Cases reported "Hearing Loss, Bilateral"

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1/5. Useful residual hearing despite radiological findings suggestive of anacusis.

    A severe malformation of the inner ear, often referred to as severe labyrinthine dysplasia or common cavity deformity, consists of an absent or dilated cochlear basal coil, wide communication with the vestibule and a tapered internal acoustic meatus and can be associated with absent hearing. We discuss two children with severe labyrinthine dysplasia as shown by computed tomography (CT) scans and, in the first case, an absent VIIIth nerve bilaterally shown by magnetic resonance imaging (MRI). In 1995, both cases were precluded from cochlear implantation, on the basis of the absent VIIIth nerve (first case) and increased risk of CSF leak during operation (second case). However, audiometric results and vocalization patterns of both children suggested the presence of some residual hearing function, while recently reported specific surgical techniques have been found to be safe and effective in the cochlear implantation of the common cavity deformity. The management of such cases should be decided on the grounds of a full audiological assessment in conjunction with the radiological features, in the light of current surgical trends shown to be safe and effective.
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ranking = 1
keywords = communication
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2/5. Transient musical hallucinosis of central origin: a review and clinical study.

    A 52 year old, right handed, hearing impaired woman was admitted with headache and neck stiffness. The only neuropsychological symptom was transient auditory perceptions in the left ear, which were musical, seemed familiar and were not influenced by verbal communication. CT and MRI showed a right subarachnoid haemorrhage, while brainstem auditory evoked potentials failed to reveal a brainstem lesion. In patients with organic cerebral disease, unilateral auditory hallucinations (AHs) may indicate a lesion in the contralateral hemisphere. However, according to this review the type of AHs (verbal versus musical) is not consistently associated with a cerebral lesion on either side.
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ranking = 1
keywords = communication
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3/5. Surgical and prosthetic restoration of binaural hearing in an 88-year-old man.

    We report the restoration of binaural hearing in an 88-year-old man who was experiencing significant communication difficulties. His preoperative air conduction thresholds had revealed a pure-tone average of 55 dB for the left ear and 107 dB for the right, and he was dissatisfied with the benefits provided by his BICROS hearing aid arrangement that had been fitted to his left ear. The combined effects of surgery and a hearing aid offered a 70 to 80 dB improvement for his right ear and restored the communication advantages of binaural hearing.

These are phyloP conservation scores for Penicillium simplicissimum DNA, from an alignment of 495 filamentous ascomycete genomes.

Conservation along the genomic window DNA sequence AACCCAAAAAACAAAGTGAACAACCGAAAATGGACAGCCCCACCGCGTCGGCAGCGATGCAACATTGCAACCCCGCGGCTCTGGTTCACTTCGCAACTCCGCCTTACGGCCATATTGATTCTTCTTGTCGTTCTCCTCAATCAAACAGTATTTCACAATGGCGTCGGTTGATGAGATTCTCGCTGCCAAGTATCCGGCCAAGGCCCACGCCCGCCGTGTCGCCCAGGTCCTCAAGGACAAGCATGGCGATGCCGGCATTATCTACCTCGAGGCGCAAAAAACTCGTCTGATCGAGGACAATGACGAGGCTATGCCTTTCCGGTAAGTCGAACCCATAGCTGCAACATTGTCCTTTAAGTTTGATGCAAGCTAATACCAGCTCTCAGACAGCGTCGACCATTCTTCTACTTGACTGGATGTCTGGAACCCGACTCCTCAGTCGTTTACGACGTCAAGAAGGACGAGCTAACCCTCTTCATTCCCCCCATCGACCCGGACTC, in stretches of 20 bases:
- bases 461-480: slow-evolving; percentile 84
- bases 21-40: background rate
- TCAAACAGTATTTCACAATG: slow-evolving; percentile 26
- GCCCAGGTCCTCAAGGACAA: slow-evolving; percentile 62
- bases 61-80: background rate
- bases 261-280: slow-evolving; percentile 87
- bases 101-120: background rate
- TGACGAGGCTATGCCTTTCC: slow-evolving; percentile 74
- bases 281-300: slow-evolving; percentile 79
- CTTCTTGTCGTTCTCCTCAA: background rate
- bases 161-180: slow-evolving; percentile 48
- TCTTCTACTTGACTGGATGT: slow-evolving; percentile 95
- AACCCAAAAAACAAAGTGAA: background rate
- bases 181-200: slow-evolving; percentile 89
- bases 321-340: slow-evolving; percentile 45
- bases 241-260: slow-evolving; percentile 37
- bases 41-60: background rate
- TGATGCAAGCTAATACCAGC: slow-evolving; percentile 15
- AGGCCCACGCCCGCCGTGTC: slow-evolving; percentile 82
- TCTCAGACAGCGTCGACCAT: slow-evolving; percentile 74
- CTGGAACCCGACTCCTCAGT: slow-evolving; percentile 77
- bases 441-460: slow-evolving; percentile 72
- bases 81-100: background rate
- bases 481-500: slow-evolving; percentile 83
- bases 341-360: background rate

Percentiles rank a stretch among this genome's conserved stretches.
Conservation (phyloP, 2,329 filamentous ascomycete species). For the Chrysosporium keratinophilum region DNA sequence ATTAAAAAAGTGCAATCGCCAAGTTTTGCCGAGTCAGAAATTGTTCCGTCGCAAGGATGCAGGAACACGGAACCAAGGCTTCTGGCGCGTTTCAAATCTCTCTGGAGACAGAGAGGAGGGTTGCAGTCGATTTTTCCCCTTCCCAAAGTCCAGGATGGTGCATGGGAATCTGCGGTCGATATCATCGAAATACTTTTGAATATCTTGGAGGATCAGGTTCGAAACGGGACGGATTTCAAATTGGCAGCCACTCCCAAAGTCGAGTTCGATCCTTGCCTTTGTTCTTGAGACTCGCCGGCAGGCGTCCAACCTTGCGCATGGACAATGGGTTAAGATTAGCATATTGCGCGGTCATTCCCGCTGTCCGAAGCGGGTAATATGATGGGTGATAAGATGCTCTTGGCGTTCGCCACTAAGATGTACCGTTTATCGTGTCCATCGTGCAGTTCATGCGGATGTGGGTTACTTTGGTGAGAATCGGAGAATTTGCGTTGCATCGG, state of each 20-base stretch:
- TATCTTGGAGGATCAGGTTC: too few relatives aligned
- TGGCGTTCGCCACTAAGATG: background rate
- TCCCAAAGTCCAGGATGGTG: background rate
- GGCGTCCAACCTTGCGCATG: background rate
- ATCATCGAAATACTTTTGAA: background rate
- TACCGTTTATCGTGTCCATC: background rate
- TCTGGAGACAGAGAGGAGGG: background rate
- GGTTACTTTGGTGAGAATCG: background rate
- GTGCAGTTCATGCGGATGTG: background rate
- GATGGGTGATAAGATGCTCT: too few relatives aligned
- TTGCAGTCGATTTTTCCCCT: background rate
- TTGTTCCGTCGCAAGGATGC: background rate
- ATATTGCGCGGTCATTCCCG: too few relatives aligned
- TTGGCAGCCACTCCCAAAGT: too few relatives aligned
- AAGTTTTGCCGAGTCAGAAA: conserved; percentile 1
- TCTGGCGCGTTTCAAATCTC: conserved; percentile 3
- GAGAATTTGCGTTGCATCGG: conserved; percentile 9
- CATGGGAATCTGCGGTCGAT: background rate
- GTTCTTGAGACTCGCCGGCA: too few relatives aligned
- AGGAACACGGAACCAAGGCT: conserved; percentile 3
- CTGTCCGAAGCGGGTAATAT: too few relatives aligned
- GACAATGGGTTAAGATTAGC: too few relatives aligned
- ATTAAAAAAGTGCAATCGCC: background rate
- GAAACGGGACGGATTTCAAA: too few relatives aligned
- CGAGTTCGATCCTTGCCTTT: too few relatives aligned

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ranking = 2
keywords = communication
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4/5. Immune complex-associated deafness: preliminary communication.

    During the last year patients presenting with progressive bilateral or sudden sensorineural deafness of unknown aetiology have been investigated for possible abnormal immune activity. Twenty-six cases are reported in which significantly raised circulating immune complexes were present, together with 2 cases of clinical autoimmune deafness where the complexes were normal. Thirty-six control subjects were also studied. Following a review of the clinical features, the pathogenesis of this new association with sensorineural deafness is discussed. In some cases the aetiology is probably autoimmune, and in others related to infection. In certain patients the deafness has been partly reversed by medical treatment with systemic steroids or plasma exchange. It is hypothesized that circulating immune complexes may reflect a previously unrecognized final common pathophysiological pathway in a variety of cochleovestibular disorders.
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ranking = 4
keywords = communication
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5/5. Isolated congenital internal auditory canal atresia with normal facial nerve function.

    The internal auditory canal forms as a result of mesoderm enveloping the eighth cranial nerve in the developing embryo. The mesoderm eventually transforms into cartilage and ultimately ossifies around the nerve, forming the internal auditory canal. It is theorized that atresia or stenosis of the internal auditory canal results from altered cochleovestibular nerve development secondary to faulty chemotactic mechanisms or a lack of end organ targets. Unilateral internal auditory canal anomalies are frequently seen in conjunction with other inner ear anomalies and occasionally with middle or external ear anomalies. Infrequently, it will occur as either an isolated or bilateral finding, but rarely simultaneously. The few citations of isolated, unilateral or bilateral internal auditory canal anomalies that are reported in the literature are usually associated with other systemic developmental anomalies, such as, cardiac septal defects, polycystic kidney disease, skeletal deformities and duodenal atresia. We present a case report of a patient with bilateral, congenital, internal auditory canal atresia and cochleovestibular deficits but, normal facial nerve function. A review of the literature is discussed as well as diagnostic considerations and treatment options including audiologic and communication rehabilitation.
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ranking = 1
keywords = communication
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